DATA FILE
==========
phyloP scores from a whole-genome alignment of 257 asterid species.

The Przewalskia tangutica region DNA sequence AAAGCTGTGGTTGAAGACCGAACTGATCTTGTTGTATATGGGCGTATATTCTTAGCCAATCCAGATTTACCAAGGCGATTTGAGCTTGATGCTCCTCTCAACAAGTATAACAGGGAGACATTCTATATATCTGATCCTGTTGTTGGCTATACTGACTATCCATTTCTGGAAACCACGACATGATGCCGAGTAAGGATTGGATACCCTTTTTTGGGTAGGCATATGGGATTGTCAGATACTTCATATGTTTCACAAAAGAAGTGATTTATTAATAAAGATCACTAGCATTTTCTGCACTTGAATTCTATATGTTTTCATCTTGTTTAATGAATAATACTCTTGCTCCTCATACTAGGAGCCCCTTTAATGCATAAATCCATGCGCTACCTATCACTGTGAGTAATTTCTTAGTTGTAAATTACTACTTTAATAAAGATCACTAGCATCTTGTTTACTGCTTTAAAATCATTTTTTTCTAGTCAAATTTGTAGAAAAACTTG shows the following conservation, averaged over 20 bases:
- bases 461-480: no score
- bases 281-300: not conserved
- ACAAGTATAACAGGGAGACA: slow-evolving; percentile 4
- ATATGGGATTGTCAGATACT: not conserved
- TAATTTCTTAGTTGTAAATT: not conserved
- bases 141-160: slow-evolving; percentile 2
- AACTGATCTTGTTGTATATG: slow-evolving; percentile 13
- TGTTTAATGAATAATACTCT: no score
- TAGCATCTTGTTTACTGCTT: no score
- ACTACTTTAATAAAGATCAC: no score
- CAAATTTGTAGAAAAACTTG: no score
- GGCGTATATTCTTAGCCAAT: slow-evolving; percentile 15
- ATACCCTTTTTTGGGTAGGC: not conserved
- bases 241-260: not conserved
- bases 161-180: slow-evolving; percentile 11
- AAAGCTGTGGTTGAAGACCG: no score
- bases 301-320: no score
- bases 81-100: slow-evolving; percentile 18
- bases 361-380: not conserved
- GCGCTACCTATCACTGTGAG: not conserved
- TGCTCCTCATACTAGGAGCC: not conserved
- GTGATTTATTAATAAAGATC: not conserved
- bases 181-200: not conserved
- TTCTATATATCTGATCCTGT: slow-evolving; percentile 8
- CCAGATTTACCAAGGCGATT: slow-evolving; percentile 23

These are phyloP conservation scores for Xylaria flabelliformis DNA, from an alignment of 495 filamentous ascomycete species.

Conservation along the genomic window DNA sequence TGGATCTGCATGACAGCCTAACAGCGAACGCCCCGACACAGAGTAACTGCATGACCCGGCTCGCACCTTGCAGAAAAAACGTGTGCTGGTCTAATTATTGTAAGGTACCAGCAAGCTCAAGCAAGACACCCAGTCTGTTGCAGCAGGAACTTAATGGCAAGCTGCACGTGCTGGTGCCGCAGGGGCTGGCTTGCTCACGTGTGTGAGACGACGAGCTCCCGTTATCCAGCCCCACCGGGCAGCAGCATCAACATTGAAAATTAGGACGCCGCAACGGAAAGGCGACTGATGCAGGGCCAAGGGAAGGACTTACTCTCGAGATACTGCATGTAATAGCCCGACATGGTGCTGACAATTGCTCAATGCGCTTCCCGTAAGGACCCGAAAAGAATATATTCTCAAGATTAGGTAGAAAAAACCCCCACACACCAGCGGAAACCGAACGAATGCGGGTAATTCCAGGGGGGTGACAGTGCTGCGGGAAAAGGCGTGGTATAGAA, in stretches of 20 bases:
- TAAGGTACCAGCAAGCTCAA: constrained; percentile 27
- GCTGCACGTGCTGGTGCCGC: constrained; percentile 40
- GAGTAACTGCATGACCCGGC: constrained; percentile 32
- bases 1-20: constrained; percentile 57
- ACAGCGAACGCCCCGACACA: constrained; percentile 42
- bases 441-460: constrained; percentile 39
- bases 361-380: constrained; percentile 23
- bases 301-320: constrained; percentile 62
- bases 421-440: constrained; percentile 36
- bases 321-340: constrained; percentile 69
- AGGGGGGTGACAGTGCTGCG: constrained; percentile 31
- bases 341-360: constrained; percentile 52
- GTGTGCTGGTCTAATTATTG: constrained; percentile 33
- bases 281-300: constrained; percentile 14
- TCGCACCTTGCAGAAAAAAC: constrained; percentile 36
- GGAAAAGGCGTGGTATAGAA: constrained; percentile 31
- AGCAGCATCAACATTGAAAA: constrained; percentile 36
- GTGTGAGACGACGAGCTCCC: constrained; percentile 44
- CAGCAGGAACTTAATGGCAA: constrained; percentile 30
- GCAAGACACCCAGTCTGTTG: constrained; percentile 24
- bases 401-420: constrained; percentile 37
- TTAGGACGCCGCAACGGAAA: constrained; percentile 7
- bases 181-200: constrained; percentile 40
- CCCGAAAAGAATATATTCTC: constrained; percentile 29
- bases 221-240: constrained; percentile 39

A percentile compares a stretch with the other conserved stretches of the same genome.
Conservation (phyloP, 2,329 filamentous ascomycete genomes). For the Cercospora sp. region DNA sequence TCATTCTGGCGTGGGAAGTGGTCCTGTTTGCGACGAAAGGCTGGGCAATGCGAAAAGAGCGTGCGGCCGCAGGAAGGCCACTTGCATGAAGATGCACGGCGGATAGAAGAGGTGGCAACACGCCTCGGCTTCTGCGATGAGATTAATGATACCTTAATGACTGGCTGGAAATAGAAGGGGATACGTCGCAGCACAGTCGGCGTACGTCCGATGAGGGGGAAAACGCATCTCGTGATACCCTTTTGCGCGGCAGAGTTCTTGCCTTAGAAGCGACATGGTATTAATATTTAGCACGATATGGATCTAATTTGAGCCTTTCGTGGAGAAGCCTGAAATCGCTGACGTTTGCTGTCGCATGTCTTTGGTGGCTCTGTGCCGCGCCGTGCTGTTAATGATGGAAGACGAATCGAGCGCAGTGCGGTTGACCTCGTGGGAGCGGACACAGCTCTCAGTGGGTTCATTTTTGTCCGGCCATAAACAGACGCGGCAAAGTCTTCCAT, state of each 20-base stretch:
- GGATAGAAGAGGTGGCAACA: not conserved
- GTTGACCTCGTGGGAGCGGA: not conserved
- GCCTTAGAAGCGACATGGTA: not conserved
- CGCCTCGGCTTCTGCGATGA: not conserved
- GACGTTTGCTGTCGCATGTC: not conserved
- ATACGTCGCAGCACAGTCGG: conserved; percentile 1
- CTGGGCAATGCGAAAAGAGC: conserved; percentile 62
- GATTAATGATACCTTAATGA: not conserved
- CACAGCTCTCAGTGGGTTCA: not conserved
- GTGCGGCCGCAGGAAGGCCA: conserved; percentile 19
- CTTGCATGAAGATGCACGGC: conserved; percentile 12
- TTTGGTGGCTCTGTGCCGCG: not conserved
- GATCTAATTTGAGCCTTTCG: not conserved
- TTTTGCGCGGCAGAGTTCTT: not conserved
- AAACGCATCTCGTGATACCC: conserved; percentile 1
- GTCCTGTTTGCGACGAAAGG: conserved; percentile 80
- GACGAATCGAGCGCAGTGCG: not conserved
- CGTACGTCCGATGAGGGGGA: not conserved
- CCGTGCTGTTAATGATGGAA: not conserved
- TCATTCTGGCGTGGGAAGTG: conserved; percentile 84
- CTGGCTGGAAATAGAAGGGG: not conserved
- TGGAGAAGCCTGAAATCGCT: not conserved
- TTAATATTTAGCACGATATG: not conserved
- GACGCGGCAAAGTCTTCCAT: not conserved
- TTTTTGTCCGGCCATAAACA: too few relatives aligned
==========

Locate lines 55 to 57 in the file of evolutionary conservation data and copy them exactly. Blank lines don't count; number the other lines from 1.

A percentile compares a stretch with the other conserved stretches of the same genome.
Conservation (phyloP, 2,329 filamentous ascomycete genomes). For the Cercospora sp. region DNA sequence TCATTCTGGCGTGGGAAGTGGTCCTGTTTGCGACGAAAGGCTGGGCAATGCGAAAAGAGCGTGCGGCCGCAGGAAGGCCACTTGCATGAAGATGCACGGCGGATAGAAGAGGTGGCAACACGCCTCGGCTTCTGCGATGAGATTAATGATACCTTAATGACTGGCTGGAAATAGAAGGGGATACGTCGCAGCACAGTCGGCGTACGTCCGATGAGGGGGAAAACGCATCTCGTGATACCCTTTTGCGCGGCAGAGTTCTTGCCTTAGAAGCGACATGGTATTAATATTTAGCACGATATGGATCTAATTTGAGCCTTTCGTGGAGAAGCCTGAAATCGCTGACGTTTGCTGTCGCATGTCTTTGGTGGCTCTGTGCCGCGCCGTGCTGTTAATGATGGAAGACGAATCGAGCGCAGTGCGGTTGACCTCGTGGGAGCGGACACAGCTCTCAGTGGGTTCATTTTTGTCCGGCCATAAACAGACGCGGCAAAGTCTTCCAT, state of each 20-base stretch:
- GGATAGAAGAGGTGGCAACA: not conserved